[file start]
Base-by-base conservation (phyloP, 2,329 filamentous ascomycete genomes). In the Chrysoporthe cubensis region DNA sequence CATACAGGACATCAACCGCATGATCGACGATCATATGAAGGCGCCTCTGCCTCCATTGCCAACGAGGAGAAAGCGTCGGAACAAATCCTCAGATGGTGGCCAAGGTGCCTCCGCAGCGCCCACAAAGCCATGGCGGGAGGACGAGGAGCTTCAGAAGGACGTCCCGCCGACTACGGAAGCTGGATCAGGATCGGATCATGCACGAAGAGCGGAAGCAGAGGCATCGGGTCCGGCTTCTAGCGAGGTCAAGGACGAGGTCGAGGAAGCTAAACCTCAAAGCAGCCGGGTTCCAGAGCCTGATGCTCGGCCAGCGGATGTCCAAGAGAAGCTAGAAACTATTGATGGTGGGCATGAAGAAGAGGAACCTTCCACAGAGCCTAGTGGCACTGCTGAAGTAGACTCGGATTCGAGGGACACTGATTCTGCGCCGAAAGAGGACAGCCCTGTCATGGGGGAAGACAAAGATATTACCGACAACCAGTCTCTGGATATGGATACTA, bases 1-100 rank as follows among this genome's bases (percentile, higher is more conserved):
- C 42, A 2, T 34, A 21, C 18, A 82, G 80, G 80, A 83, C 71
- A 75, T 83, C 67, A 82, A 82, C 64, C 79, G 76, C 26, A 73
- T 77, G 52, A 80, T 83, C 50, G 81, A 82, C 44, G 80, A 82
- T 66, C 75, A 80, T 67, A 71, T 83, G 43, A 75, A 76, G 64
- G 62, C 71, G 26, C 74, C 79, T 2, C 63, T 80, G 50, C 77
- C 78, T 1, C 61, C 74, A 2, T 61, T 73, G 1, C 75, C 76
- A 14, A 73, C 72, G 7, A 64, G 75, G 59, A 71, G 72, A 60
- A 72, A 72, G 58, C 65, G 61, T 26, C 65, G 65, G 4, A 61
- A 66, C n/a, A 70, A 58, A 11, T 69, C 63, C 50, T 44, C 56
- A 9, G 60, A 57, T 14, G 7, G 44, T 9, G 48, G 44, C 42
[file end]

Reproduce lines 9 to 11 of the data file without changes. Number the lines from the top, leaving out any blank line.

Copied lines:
- A 72, A 72, G 58, C 65, G 61, T 26, C 65, G 65, G 4, A 61
- A 66, C n/a, A 70, A 58, A 11, T 69, C 63, C 50, T 44, C 56
- A 9, G 60, A 57, T 14, G 7, G 44, T 9, G 48, G 44, C 42